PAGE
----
POMEGRANATES: "Rabbi Meir found a pomegranate; he ate the fruit and threw away the peel. This is to teach us to differentiate between the main thing and things of secondary importance." (Babylonian Talmud, Tractate Hagiga, 15b).


"Why is Israel compared to an olive? To tell you that just as the olive produces its oil only after being pounded, so Israel returns to the right way only after suffering." (Babylonian Talmud, Tractate Menachot, 53b).


"Why is Israel compare to the date palm? There is no waste in any part of the date-palm. The dates are eaten, the lulav branches are used for Hallel prayer, the dried branches are used for thatch, the fibres for rope, the leaves for sieves and the planed boards for roofing. So it is with Israel that none is worthless in Israel. (Midrash Rabba, Genesis 41:1).


It is the custom of some to eat 15 types of fruit on Tu BiShvat, while others eat of the Seven Species with which the Land of Israel is blessed. It is the custom of many, however, to partake of fresh fruit, dried fruit, cooked and preserved fruits, to the number of fifty, while others partake of 100 types! (Rabbi Haim Flaji, The Appointed Festivals for All Living, 654b).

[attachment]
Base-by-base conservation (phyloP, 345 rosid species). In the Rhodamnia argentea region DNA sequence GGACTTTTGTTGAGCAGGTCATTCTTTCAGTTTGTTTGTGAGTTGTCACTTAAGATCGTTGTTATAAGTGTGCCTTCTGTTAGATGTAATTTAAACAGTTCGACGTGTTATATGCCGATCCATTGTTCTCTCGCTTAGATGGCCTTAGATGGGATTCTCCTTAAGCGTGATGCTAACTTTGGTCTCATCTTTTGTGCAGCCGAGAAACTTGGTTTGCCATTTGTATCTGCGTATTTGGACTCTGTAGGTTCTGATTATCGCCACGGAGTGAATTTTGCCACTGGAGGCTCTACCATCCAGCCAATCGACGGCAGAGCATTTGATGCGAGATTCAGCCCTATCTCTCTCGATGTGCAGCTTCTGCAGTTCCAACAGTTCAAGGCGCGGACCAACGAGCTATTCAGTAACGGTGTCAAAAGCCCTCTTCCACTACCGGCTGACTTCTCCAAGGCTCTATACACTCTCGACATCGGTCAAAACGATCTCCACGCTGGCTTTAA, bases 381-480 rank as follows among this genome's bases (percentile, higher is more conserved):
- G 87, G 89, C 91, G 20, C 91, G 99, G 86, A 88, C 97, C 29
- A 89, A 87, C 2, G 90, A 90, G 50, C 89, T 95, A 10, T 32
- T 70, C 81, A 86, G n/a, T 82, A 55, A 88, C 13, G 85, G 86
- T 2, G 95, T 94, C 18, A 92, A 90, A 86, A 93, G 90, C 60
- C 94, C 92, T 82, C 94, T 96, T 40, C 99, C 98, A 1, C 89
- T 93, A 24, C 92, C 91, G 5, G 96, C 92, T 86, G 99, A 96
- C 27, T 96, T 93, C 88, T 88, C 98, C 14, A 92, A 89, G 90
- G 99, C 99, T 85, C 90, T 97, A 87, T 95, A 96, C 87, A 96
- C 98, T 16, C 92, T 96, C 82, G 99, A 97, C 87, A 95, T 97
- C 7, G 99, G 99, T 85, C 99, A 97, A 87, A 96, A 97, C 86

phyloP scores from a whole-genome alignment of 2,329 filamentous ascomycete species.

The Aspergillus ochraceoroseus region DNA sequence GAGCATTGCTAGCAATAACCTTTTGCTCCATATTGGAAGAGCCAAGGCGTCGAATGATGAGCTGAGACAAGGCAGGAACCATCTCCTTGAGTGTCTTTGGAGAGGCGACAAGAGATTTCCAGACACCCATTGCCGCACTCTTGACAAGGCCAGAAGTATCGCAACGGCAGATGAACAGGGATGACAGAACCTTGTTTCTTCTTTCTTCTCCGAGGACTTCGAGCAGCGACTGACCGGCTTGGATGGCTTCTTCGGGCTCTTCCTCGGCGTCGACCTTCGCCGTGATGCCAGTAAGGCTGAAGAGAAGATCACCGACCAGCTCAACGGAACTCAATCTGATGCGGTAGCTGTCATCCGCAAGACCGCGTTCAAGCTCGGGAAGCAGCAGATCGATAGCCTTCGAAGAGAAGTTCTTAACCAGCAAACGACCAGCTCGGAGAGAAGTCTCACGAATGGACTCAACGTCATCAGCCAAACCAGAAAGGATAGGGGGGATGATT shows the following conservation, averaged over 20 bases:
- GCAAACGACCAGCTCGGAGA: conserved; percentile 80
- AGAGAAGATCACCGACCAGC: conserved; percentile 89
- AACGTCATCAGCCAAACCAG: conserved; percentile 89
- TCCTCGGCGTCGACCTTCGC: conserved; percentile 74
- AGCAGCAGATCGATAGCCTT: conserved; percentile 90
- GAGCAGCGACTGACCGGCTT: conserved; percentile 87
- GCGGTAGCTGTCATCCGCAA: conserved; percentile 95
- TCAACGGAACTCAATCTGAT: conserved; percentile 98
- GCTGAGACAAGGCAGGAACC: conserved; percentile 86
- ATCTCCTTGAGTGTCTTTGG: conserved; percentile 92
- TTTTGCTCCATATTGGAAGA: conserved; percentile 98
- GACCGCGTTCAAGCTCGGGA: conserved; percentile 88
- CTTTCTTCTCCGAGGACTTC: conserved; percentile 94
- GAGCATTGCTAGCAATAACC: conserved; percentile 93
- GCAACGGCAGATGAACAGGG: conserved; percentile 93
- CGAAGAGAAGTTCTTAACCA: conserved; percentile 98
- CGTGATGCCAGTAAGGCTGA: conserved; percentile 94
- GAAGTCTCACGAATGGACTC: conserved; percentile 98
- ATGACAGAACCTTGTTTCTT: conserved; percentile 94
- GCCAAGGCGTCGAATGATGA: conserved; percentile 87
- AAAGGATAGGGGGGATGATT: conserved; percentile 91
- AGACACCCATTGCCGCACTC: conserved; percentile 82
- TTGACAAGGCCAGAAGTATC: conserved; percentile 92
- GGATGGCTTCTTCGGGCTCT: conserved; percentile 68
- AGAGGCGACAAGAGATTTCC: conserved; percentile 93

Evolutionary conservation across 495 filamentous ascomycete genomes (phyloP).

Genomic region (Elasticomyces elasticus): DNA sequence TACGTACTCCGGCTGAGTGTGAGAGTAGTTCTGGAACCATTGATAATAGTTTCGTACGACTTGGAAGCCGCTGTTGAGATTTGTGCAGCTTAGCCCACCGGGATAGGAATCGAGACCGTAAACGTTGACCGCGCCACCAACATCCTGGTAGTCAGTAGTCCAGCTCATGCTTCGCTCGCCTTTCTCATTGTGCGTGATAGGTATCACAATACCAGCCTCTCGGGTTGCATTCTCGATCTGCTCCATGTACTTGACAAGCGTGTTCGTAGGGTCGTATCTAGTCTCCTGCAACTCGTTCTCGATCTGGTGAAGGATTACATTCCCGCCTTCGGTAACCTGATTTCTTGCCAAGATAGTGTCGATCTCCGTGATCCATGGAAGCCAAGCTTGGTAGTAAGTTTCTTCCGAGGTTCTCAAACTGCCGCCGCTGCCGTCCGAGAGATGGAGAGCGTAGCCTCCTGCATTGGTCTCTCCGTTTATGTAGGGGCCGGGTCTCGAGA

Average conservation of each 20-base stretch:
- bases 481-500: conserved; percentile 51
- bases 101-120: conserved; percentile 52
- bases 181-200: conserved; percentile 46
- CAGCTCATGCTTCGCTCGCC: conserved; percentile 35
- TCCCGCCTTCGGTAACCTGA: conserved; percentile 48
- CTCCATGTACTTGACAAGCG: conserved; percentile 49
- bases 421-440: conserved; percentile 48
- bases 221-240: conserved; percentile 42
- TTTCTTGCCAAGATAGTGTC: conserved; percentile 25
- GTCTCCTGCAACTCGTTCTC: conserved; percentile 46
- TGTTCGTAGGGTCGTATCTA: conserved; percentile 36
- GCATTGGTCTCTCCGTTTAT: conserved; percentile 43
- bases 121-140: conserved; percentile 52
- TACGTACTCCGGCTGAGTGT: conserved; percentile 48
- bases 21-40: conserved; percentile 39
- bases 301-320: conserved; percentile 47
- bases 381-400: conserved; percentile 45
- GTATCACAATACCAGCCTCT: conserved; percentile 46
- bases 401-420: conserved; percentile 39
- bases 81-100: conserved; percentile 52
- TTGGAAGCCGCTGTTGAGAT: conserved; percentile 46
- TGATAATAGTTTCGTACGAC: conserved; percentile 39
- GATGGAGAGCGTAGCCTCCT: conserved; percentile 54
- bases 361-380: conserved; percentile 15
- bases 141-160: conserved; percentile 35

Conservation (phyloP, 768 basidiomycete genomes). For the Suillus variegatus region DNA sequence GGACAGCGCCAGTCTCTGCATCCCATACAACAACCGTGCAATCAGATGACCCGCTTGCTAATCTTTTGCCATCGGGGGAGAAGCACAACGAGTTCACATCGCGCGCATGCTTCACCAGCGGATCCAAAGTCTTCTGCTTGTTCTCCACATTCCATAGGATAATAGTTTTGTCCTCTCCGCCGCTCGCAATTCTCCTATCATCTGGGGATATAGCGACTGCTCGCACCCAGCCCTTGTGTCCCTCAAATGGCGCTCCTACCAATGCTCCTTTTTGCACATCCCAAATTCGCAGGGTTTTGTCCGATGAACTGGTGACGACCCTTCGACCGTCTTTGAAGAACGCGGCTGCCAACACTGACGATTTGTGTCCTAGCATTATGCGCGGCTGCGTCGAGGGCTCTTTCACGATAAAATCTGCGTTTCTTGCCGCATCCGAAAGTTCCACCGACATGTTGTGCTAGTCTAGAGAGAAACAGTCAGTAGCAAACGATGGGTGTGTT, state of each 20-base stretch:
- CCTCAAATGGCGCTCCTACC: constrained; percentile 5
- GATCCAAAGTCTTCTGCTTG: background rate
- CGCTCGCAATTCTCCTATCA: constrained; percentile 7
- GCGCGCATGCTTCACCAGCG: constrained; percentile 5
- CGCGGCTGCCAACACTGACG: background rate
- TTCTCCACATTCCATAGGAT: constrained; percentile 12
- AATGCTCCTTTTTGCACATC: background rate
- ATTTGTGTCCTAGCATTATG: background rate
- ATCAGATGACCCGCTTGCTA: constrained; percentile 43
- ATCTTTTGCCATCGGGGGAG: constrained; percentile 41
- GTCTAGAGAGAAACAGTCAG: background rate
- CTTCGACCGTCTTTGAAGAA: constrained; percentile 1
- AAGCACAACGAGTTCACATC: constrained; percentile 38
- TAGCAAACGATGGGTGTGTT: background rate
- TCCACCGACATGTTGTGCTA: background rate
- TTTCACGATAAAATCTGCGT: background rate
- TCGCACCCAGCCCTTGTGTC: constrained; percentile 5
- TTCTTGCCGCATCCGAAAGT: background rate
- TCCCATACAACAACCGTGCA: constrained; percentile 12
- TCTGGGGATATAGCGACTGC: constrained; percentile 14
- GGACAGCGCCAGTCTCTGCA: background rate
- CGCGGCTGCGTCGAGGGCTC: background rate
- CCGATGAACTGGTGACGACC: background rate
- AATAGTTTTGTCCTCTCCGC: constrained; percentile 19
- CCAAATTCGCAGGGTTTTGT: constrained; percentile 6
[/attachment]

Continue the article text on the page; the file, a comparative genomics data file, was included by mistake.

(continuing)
What do the trees of the field say? "Then shall all the trees of the wood sing for joy! Before the Lord ... for He is come to judge the earth." (Psalms 96:12).

Seder Tu Bishvat Presentation

We invite you to Celebrate the Holiday with our downloadable Seder Tu Bishvat presentation, which includes songs, videos relating to trees, forests and Tu Bishvat, verses and explanations. The presentation is available in several languages An information sheet, for each language, on how to optimally run the presentation, is attached here for your convenience.

So, would you like to know why the trees actually get their own Rosh Hashanah? Come on in, take a look and enjoy!

Download the presentation:

English ZIP File, PDF Guide | Spanish ZIP File, PDF Guide | French ZIP File, PDF Guide | Russian ZIP File, PDF Guide